While lawyers traditionally have drafted contracts and argued cases, Myers, 51, represents the new breed of lawyer whose work for her clients goes beyond legal representation. In 2001, despite the worst funding environment in more than a decade, Myers helped raise more than $100 million in private financing for her high-tech clients, which include Laurel Networks, printCafe, SmartOps, Stargate and Panasas. She provided strategic counseling to FreeMarkets and helped CoManage and iGate refocus their businesses. "Marlee is this region's most tech-knowledgeable lawyer," said Dave Nelsen, CoManage chief executive officer.

Myers also chairs the board of the Pittsburgh Parks Conservancy, an organization she co-founded in 1996, and serves on the boards of the Pittsburgh Public Theater, the Pittsburgh Chamber Music Society and the Rivers Club.

No. 14

Alain Belda, chairman, chief executive officer, Alcoa.

Despite weaker demand, a double-digit decline in aluminum prices and rising energy costs that idled about 14 percent of Alcoa's aluminum-making capacity, Alcoa overcame a rare fourth-quarter loss and turned in the fourth-best year in its 113-year history. Earnings of $908 million were off 39 percent from record levels in 2000.

A big factor behind the performance: significant progress toward the 57-year-old Belda's goal of generating $1 billion in efficiencies by next year. Alcoa's stock also bucked the market, delivering an 8 percent return for investors, including dividends, vs. a 12 percent loss for the Standard & Poor's 500.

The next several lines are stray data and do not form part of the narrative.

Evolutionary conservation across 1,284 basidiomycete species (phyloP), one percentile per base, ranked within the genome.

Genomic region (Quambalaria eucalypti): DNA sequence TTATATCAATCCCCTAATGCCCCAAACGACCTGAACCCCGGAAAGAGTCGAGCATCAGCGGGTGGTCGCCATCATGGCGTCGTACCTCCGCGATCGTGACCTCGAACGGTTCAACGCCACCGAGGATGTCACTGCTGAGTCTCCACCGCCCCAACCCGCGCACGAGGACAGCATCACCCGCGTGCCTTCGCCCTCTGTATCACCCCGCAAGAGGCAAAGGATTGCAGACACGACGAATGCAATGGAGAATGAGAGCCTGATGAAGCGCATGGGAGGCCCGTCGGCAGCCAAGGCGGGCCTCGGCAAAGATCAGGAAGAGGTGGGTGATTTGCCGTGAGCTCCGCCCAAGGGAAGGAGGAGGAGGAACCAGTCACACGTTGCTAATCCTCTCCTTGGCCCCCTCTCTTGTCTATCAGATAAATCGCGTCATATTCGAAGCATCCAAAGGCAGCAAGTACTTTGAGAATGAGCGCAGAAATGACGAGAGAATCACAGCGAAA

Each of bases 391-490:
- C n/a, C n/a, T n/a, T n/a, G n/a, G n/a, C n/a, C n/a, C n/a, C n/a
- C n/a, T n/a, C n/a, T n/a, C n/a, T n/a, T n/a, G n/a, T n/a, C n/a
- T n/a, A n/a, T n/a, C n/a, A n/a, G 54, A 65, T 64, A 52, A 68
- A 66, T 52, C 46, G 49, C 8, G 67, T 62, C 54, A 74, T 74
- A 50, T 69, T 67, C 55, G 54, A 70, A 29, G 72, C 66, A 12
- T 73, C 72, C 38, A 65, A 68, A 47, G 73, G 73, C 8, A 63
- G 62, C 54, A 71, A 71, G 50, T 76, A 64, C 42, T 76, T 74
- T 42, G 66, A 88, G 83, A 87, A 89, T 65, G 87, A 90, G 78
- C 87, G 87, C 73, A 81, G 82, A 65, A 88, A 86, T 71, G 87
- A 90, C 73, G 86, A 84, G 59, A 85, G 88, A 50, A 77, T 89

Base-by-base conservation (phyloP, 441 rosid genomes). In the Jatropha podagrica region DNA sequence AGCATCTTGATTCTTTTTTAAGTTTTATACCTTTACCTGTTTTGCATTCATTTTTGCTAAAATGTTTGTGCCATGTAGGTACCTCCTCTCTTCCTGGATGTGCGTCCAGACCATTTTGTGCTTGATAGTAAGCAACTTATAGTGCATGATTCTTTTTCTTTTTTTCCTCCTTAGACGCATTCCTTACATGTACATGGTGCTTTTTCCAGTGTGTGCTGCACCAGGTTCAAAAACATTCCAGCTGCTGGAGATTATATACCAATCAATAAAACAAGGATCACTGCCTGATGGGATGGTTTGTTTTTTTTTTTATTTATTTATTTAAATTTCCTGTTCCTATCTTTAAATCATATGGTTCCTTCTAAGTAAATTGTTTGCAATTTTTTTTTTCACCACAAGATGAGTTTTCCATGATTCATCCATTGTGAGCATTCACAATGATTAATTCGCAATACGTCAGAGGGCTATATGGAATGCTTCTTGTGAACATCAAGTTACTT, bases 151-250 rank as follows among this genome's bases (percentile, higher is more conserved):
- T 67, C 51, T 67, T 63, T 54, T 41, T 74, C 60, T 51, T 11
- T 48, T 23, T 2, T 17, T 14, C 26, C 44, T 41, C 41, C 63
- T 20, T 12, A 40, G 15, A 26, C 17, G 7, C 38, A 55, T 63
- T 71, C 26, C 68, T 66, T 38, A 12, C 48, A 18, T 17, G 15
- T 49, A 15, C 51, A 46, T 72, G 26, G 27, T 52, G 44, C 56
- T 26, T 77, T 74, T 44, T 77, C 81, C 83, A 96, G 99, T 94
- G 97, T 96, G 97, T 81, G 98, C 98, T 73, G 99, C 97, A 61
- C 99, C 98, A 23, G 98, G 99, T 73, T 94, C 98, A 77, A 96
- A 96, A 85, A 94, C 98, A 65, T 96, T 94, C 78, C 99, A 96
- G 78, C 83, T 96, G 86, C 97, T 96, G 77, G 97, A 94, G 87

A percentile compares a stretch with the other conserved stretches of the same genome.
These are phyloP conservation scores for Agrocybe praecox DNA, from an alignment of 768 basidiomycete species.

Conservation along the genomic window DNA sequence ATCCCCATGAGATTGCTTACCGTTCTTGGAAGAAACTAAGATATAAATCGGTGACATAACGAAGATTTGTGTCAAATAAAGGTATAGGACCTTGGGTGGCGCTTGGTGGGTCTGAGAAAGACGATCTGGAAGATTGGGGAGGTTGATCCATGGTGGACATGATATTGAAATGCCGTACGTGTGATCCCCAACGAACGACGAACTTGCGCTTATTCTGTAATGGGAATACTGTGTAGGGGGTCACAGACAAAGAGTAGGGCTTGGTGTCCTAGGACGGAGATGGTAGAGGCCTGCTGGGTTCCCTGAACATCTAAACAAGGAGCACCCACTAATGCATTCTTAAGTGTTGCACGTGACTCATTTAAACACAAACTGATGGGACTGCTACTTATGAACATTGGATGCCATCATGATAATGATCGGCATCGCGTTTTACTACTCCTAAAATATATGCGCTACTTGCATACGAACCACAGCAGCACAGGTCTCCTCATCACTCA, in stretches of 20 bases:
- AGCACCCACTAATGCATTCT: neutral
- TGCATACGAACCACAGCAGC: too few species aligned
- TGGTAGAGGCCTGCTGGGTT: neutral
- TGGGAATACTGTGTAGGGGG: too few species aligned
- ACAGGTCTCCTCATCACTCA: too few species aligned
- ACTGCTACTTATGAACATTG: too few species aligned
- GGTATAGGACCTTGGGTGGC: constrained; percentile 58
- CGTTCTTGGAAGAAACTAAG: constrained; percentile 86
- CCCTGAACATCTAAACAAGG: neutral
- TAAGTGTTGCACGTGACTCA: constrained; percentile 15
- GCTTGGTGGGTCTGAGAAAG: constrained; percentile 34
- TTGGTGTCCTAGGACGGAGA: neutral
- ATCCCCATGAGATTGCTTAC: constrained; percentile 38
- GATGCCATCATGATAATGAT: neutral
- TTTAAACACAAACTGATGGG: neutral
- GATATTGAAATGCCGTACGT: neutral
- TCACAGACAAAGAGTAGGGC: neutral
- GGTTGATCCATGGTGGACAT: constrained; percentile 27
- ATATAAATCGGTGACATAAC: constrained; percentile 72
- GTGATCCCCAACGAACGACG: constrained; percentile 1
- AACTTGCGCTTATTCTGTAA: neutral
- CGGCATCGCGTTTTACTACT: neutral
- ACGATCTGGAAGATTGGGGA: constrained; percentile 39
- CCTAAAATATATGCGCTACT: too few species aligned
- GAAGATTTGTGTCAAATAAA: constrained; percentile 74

No. 15

William Johnson, chairman, chief executive officer, H.J. Heinz Co.

Wall Street analysts may endlessly debate the value that Bill Johnson, 53, has brought to Heinz shareholders, but his contribution to Pittsburgh is hard to question.

For one, the purchase of naming rights for the football stadium saved us from holding tailgate parties at Techie Park or some other odd place. At $57 million over 20 years, Heinz got a bargain price for a big marketing payoff when the Steelers nearly made it to the Super Bowl. Downtown also felt the influx of workers into the old Gimbels building, where Heinz took a 15-year lease and put its name on the structure. A new North Side warehouse and distribution center was completed last fall.

Johnson also served as chairman of the 2001 United Way of Allegheny County campaign, which brought in $39 million or 4 percent more than the previous year despite an economic slowdown and the unexpected demands created by Sept. 11. He also has been a fund-raiser for the Juvenile Diabetes Foundation.

No. 16

John T. Ryan III, chairman, chief executive officer, Mine Safety Appliances.

The O'Hara safety equipment maker entered last year on a roll: record per-share earnings in 2000 and a hot new product, thermal imaging cameras that help fire and rescue units to find people trapped by fire and smoke. "Our challenge is production right now," Ryan, 58, said in May.